Editor’s Note: This piece originally appeared at Dorkly.com in January 2018.
As long as there have been video games, there have been protagonists. And yet, these heroes cannot stand alone: without the obstacles which define them, they are little more than collections of pixels, imbued with neither bravery nor resolve. Much as New York is herself a player in classic film, the hurdles faced by our friends Mario, the Toad, and Donkey Kong are characters themselves, tailored to test our heroes’ specific skills.
We speak here not of the Goomba, the Met, the Octorok — these foes have already been rehabilitated to some degree, granted the legitimacy to appear in kart racing and sports spinoffs. No, today we examine obstacles — spikes, pits, molten lava, and so on — and give them their due as the devices which inspire our cherished champions to the heights of greatness.
Ah, the humble spike. Whether adorning a floor or descending from the ceiling, these acute accoutrements dot the worlds of nearly all classic video games. To some protagonists, they are a mere annoyance, while to others — most notably the so-called “blue bomber” Mega Man, they are the obstacle par excellence. Mega Man’s learned foe Dr. Wily deploys these deadly protuberances to great effect in his endless efforts to stymie the meddling of his nemesis.
But why these barbed booby traps in particular? The layman might point — pardon the pun — to the clearly hazardous silhouette of the spike. He might argue that the video games of yesteryear benefited from, and perhaps even required visual parsimony. That is, the ability to quickly convey information about the nature of the wondrous digital world the player found himself in. Alas, we cannot be satisfied with such obvious explanations. We must dig deeper.
We must ask: who is Mega Man? He is a robot, yes, a robot constructed for peace who finds himself thrust into battle. And what defines him? Unlike many heroes of the day — our Marios, our Bill Rizers — he is capable of weathering a great many blows from his enemies. And he wields a gun. Much like the archetypal Western hero, he is the master of his domain. And yet all of his endurance and skill with the Mega Buster cannot protect him against one thing: the humble sharpened spike, which instantly discorporates him.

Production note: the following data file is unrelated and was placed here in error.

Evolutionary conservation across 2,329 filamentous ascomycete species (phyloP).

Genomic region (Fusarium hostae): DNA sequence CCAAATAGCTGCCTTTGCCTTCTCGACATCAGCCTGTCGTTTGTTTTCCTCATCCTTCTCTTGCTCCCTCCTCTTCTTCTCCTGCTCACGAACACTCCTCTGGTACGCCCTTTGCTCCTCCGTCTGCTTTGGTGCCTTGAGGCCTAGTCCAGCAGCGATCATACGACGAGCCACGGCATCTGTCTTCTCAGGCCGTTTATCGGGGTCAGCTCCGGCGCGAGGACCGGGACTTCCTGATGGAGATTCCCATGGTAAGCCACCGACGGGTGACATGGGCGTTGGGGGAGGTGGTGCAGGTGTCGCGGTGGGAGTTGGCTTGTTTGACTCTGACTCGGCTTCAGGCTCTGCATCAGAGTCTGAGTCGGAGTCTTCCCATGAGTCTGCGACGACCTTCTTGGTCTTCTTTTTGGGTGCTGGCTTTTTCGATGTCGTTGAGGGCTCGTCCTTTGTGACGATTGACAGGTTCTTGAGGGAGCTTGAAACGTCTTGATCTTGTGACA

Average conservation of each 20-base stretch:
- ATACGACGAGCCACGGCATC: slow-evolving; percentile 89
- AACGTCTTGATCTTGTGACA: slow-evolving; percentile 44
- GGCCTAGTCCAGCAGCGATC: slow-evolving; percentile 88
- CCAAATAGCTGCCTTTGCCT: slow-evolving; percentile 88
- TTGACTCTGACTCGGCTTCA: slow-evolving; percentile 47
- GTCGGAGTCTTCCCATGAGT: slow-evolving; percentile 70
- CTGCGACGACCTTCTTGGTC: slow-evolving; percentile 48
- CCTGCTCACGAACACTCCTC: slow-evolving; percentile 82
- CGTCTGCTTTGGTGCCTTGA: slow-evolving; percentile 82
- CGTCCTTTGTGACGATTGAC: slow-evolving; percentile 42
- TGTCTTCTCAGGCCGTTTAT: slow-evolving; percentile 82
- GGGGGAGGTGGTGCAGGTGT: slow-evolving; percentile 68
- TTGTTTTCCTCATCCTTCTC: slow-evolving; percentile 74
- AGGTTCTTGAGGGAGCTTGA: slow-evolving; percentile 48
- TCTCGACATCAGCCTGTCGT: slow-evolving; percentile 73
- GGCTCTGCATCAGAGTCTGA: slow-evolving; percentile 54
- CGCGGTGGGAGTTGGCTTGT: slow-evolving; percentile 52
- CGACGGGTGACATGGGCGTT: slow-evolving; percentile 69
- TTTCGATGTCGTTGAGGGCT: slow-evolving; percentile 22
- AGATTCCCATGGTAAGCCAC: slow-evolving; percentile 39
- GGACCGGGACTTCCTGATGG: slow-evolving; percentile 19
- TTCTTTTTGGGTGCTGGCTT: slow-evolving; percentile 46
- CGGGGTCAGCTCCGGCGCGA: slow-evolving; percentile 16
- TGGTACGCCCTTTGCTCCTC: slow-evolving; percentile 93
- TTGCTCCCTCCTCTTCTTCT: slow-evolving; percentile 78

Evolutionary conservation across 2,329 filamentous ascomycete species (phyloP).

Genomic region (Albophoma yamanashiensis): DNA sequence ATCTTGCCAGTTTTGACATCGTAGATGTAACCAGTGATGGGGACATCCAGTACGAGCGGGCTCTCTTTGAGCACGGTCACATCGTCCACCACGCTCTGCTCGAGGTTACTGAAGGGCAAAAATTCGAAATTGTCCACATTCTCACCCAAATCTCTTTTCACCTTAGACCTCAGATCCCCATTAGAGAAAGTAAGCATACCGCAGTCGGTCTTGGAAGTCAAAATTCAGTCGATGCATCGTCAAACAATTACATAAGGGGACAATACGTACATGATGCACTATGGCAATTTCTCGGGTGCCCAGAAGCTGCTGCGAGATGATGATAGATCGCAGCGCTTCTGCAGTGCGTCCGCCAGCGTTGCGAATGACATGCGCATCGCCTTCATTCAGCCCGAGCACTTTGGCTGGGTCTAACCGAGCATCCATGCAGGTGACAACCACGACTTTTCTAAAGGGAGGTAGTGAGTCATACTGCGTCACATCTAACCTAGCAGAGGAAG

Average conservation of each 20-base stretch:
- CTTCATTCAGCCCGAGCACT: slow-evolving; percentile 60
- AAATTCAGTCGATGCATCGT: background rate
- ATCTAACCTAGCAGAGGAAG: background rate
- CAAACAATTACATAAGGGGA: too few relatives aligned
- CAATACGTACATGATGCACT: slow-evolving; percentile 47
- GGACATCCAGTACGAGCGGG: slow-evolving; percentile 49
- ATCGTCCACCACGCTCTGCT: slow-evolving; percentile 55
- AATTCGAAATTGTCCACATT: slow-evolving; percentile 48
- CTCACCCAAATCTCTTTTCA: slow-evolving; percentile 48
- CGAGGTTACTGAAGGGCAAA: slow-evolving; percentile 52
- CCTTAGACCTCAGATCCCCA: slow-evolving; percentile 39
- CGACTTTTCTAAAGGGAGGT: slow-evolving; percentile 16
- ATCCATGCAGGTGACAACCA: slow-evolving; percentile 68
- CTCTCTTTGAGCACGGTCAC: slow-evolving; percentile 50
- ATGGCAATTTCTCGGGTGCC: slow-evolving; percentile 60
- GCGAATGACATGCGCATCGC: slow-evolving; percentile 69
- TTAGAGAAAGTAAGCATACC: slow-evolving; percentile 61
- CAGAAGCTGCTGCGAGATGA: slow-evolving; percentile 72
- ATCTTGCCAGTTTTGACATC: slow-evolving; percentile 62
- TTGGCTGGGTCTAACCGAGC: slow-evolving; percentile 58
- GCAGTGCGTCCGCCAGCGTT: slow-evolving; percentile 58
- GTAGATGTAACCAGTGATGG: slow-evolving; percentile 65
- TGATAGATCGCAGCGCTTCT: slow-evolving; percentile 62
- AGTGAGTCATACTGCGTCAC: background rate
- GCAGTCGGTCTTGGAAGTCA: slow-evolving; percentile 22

It is precisely the fear of penetration which undoes Mega Man, who after all displays his proud masculinity in his very name. To Mario, a humble plumber secure in his sexual being, the spike is merely a spike. But to the Man named Mega, it represents an intrusion into the body, a loss of control, a relinquishing of power inextricably associated with the feminine that jeopardizes the integrity of the self. It cannot be conceived of. And so, Wily must be defeated and punished for daring to challenge the Mega Man. The normative family of Mega Man, Roll, and Dr. Light must prevail.
2. Bottomless Pits
Pits. Gaps. Holes. Are we to imagine that these lacunae are bottomless, dooming an unsteady hero to an eternal descent? Or else are our proagonists simply written off once having exited the field of the screen, a sly commentary on the viewer’s childlike lack of object permanence? Regardless, pits are one of the most iconic obstacles in classic video games.
To wit: shortly after the inaugural encounter with the Goomba in Super Mario Brothers the First, the player is confronted with a hole in the terrain. Where there was land, there is not. How mysterious! Should the player give in to his l’appel du vide, he will hear those tones — which will soon become all too familiar — indicating that he has slipped up, committed a foul. A life has been lost. Mario must begin again.
Who does not fear the hole in the world? Certainly all of our protagonists locked into a side-scrolling perspective do: the aforementioned plumber, the Kong, the Mega Man, the hedgehog, and so on. Even Link, the Hero of Hyrule, traditionally controlled from an aerial perspective, is not immune. The holes scattered throughout the many dungeons Link explores will sap his precious hearts just the same as any of his foes, should he find himself disappearing into their murky depths.
And yet. And yet. There is one hero who is immune to this hazard. Let us investigate the case of Samus Aran: a human, and yet a machine. Powerful, yet vulnerable. Appearing on the world historical stage, Samus upended the patriarchal associations between the heroic and the masculine. Perhaps then it is not surprising that she is among the few who does not fear the void. The worlds she explores may feature drops and unsteady ground, but beneath them: simply more world.